ETF Trends
ETF Trends

With abnormally low yields over the last few years, investors have been on high alert to the potential impact that an unpleasant end to a 30-plus year bull-run in bonds could have on their portfolios.

With US 10-Year Treasury yields rising over 80bps since the end of April, many investors are now feeling the pain. While other asset classes may offer greater potential for risk-adjusted returns in today’s market, fixed income can and should remain core to investment portfolios due to its potential for income generation, diversification and capital preservation. Fortunately, there are opportunities available for savvy investors to create resilient portfolios regardless of how far and fast rates may rise over the rest of the year.

Bonds under pressure

As the economy continues to recover from the Great Recession and the lingering impacts of the European sovereign debt crisis subside, it comes as no surprise to see rates on the rise. What seems to have caught investors by surprise however, is the speed at which rates moved after Fed Chairman Ben Bernanke suggested that QE may be tapered off sooner than consensus expected. As highlighted in Figure 1, US 10-Year Treasury yields have spiked over the last two months, which introduced greater volatility into the fixed income market. This move has led to negative returns from various segments of the fixed income market as shown in Figure 2.

For investors looking for core exposure to the fixed income market, the Barclays US Aggregate Index (Agg) has been the traditional vehicle of choice. Even after not faring well year-to-date, the Agg offers investors a relatively low yield with increased interest rate risks relative to history, as illustrated by the divergence in yield and duration shown in Figure 3. What is driving this potentially detrimental change? One factor is that the weight of Treasuries in the Agg has increased over the past five years. In isolation, this is not necessarily bad. However, what is disconcerting is that the Agg’s increase in duration can be attributed to the rise in Treasury exposure.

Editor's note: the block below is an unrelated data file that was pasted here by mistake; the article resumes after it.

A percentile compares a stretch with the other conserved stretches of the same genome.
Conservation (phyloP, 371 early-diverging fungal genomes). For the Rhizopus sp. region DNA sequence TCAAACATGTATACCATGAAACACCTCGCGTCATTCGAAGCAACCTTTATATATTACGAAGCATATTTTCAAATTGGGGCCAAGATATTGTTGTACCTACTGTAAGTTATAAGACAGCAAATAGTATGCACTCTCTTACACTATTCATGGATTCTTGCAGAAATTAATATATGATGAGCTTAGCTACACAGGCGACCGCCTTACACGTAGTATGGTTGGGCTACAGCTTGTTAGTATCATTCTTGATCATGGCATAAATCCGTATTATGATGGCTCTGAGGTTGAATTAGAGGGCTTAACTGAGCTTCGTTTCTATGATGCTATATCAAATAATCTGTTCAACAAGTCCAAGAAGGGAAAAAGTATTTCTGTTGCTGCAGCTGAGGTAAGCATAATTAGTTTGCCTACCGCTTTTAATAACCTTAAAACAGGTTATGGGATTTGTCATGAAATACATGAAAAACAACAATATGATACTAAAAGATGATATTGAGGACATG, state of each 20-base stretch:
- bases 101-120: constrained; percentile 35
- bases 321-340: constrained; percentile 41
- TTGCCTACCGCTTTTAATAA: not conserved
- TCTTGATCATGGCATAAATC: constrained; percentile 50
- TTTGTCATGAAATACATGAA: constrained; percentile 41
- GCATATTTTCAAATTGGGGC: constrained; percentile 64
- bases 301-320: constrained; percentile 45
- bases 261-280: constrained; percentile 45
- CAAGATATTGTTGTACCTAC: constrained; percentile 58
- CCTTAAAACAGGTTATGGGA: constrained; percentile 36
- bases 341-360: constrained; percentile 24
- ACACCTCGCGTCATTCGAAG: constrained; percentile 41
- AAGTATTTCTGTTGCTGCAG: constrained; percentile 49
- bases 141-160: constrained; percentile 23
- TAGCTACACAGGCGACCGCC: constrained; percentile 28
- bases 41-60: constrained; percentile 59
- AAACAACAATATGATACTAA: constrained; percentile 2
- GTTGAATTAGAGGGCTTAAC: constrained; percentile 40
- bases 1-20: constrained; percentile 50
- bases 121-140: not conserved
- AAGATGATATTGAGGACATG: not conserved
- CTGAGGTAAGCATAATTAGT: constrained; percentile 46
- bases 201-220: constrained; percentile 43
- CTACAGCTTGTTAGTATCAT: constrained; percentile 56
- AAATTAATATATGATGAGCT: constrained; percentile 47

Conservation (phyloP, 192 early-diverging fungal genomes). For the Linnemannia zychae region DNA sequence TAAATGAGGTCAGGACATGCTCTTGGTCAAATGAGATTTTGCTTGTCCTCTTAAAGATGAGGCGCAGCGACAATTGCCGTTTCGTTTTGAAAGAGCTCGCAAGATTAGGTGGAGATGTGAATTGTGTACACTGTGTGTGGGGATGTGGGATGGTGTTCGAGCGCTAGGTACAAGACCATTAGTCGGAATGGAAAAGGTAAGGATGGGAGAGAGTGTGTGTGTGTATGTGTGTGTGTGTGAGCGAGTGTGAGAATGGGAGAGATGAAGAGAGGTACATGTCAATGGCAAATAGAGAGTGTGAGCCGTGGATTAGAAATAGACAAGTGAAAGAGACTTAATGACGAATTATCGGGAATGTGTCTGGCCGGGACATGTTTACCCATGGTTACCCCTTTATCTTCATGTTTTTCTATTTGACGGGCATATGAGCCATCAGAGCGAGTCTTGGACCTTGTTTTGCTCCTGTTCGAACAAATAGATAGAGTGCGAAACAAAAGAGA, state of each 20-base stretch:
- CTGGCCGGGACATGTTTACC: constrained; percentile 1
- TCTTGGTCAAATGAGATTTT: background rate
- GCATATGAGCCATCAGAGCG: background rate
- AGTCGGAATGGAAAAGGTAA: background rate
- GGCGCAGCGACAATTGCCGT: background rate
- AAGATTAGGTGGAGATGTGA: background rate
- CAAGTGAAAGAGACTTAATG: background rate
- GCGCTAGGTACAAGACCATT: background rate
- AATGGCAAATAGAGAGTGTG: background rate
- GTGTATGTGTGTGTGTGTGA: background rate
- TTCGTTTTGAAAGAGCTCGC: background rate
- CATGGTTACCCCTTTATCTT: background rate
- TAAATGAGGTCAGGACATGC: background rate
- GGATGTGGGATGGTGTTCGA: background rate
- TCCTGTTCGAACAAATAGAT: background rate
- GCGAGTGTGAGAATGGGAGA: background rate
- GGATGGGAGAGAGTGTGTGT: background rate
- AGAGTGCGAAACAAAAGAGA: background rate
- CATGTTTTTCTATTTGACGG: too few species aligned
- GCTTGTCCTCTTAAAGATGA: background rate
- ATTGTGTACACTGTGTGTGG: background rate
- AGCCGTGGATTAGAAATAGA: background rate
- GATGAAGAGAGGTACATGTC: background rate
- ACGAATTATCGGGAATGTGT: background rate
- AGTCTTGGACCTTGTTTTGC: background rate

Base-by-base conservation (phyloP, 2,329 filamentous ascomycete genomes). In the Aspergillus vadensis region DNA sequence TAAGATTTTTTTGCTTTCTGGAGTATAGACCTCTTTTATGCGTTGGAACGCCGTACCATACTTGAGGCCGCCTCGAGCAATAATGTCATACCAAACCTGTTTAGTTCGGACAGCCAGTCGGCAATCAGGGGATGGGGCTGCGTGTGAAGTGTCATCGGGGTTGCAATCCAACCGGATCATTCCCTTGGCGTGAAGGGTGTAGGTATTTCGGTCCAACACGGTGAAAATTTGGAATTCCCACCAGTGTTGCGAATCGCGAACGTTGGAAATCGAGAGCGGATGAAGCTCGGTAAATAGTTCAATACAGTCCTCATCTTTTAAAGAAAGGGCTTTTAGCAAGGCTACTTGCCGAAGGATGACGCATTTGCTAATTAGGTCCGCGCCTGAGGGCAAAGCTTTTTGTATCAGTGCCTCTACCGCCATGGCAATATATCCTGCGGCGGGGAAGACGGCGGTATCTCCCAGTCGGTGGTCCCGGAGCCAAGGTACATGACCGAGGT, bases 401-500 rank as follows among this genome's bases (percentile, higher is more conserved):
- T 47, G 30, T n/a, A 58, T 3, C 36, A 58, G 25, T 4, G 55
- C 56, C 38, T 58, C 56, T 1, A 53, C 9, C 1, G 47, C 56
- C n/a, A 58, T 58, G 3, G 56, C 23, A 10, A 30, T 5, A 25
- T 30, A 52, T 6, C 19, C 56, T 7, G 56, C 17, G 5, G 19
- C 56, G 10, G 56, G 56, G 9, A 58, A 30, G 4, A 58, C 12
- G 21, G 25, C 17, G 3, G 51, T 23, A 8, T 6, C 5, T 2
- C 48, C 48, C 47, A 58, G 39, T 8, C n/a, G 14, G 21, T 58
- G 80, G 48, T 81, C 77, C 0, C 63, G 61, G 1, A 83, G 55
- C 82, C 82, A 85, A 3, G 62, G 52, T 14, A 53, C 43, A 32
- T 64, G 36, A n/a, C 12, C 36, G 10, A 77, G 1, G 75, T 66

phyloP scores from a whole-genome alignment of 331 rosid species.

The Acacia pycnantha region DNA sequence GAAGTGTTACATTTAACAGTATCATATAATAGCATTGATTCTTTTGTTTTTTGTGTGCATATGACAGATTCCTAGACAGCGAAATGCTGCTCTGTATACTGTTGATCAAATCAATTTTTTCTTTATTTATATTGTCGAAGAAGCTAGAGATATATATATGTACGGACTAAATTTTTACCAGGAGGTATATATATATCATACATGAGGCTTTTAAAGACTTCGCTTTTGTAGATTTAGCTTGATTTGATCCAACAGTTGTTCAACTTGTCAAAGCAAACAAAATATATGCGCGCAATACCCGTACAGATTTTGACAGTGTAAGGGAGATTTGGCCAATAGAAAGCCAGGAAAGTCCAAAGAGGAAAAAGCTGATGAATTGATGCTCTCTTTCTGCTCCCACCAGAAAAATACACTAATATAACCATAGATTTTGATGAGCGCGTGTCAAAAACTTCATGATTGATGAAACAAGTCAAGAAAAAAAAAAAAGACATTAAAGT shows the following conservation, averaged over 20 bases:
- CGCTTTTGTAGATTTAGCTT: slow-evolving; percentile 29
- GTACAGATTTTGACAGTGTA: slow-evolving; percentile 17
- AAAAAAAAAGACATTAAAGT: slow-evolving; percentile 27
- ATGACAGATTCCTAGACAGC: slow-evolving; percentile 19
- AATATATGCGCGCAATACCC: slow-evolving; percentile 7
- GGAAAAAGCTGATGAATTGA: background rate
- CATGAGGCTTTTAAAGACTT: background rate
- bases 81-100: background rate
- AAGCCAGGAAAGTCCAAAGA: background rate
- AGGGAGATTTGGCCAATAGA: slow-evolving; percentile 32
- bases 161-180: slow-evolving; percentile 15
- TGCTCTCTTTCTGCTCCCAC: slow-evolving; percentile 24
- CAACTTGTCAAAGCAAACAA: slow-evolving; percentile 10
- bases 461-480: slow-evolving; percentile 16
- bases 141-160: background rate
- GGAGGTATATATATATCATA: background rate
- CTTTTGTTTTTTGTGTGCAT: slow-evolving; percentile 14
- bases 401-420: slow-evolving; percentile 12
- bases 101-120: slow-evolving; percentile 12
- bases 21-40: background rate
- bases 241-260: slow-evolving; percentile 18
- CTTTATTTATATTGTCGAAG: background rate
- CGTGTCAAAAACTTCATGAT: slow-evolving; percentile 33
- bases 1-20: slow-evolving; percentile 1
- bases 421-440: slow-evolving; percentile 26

Skeptics may counter with “so what”? The Agg is simply reflecting the US investment grade market as it always has. Exposures will ebb and flow over time. While technically correct, this thinking may add to the risk inherent in today’s market. Fortunately, investors no longer need to think simply about core exposure or core plus to meet their investment needs. Many have already begun to integrate the next generation of fixed income into portfolios on a more consistent basis. Taking this a step further with greater control over exposures will allow for further precision. In other words, investors no longer need to think of allocations across bond market sectors as merely a bolt-on approach.

Solutions for rising rates in today’s market

With corporations maintaining a focus on balance sheet management, firms remain generally healthy today. Leverage ratios are moderate and interest coverage is strong as highlighted in Figure 4. While global economic risks remain slightly skewed to the downside, corporations are benefitting from an environment of improving economic growth with low inflationary pressures. At the same time, a rising US dollar in the near-term may help drive increased consumption, adding further fuel to the tailwinds of a housing recovery and better jobs numbers. Thus, investors should feel comfortable taking on credit risk to meet their income needs. In addition, default rates are expected to remain low over the coming year. By diversifying portfolios across fixed and floating rate investment-grade high-yield securities, investors will be able to construct portfolios that meet their needs in an environment of rising rates.

Next page: Short-term corporate bonds

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